Planning to build an office for your new business? Looking to organize a parade down the city streets? Want to complain about a neighbor's noisy party last night? It'll be helpful to know your area's local ordinances.
The question is, where do you learn about these ordinances?
Thankfully, there are a number of places to look. One of the traditional ways is to look up your area's Municipal Code. You're likely to find a copy at the public library, or at your city or town hall. Many schools also have a copy handy, and so do other local government buildings. More often than not, attorney's offices also have a copy of the code.
If you find you're allergic to books, however, or would rather read up on the ordinances in the comfort of your own home, then go online. There are a multitude of sites on the internet that hold information on local ordinances:
Search Engines - The quickest way is to Google (your locality) + "local ordinance". You'll get more than a few hits that'll lead you to them. As with all searches, though, the first link you hit may not have the exact information you're looking for. Specify your searches as much as possible to narrow down the number of hits.
City and County Websites - You could also try looking up your locality's official website. Most of the websites follow the same formula for their addresses:
For Cities - www.ci.<the city's name>.<state's two-letter postal code>.us
For Counties - www.co.<the county's name>.<state's two-letter postal code>.us
For example, if you're looking for Washington, North Carolina's city website, you can follow the formula above and go to www.ci.washington.nc.us. Your state's website might also be able to direct you to your locality's ordinances.
City Info Sites - Several sites have conveniently put compiled information the country's cities. One popular example is www.city-data.com, which contains mountains upon mountains of helpful data. Your can enter your locality in the search bar right smack in the middle of the site, or you can browse by state directly underneath.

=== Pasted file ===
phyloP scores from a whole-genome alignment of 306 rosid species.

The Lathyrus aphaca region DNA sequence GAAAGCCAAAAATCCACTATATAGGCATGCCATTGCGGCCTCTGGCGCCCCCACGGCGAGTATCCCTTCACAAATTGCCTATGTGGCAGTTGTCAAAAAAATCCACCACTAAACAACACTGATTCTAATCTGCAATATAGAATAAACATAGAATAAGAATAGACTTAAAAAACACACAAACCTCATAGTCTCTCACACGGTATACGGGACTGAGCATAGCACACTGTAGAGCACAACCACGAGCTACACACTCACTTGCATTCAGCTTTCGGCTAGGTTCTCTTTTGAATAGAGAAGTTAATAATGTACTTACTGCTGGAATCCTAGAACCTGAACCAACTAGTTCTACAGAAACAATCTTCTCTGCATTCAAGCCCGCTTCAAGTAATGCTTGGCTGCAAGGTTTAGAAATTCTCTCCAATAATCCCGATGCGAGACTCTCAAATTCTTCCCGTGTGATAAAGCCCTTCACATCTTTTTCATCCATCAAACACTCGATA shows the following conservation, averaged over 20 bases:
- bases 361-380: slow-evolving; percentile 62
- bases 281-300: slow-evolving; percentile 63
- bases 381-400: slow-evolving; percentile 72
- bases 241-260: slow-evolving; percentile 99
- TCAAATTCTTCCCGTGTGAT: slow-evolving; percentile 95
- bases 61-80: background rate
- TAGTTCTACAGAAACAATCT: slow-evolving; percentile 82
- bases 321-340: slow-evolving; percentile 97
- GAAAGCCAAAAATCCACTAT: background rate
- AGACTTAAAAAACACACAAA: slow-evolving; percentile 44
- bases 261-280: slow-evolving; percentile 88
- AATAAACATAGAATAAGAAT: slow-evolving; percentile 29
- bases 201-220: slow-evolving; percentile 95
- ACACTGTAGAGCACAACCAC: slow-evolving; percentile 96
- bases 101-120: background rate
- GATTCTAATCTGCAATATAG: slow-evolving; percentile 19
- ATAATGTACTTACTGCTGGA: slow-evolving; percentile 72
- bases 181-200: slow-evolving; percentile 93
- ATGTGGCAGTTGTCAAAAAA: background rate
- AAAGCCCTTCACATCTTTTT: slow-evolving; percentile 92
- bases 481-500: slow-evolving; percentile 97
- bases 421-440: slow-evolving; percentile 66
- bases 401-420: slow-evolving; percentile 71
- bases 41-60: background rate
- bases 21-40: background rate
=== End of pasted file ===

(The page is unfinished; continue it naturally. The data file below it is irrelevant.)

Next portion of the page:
Another helpful site is the National Association of Counties website, www.naco.org. Thanks to its focus on counties, the available information is a lot more streamlined. Just mouse over "About Counties" and click "Find a County" in the menu that drops down. You can do a search for your county, or click on your state on the colorful map displayed.
Law Sites - If the city or county website doesn't have the information you need, you can also look through a variety of law websites for your local ordinances. www.statelocalgov.net contains a wealth of data on local governance, as does www.municode.com. If you've got a pretty good idea of what you're looking for, you can take full advantage of www.findlaw.com's search engine.
As you can see, finding your area's local ordinance is really easy, as there are many convenient places to look. Reading up on them and understanding them can make certain matters a lot easier for you, and it's advised you look them up every once in a while.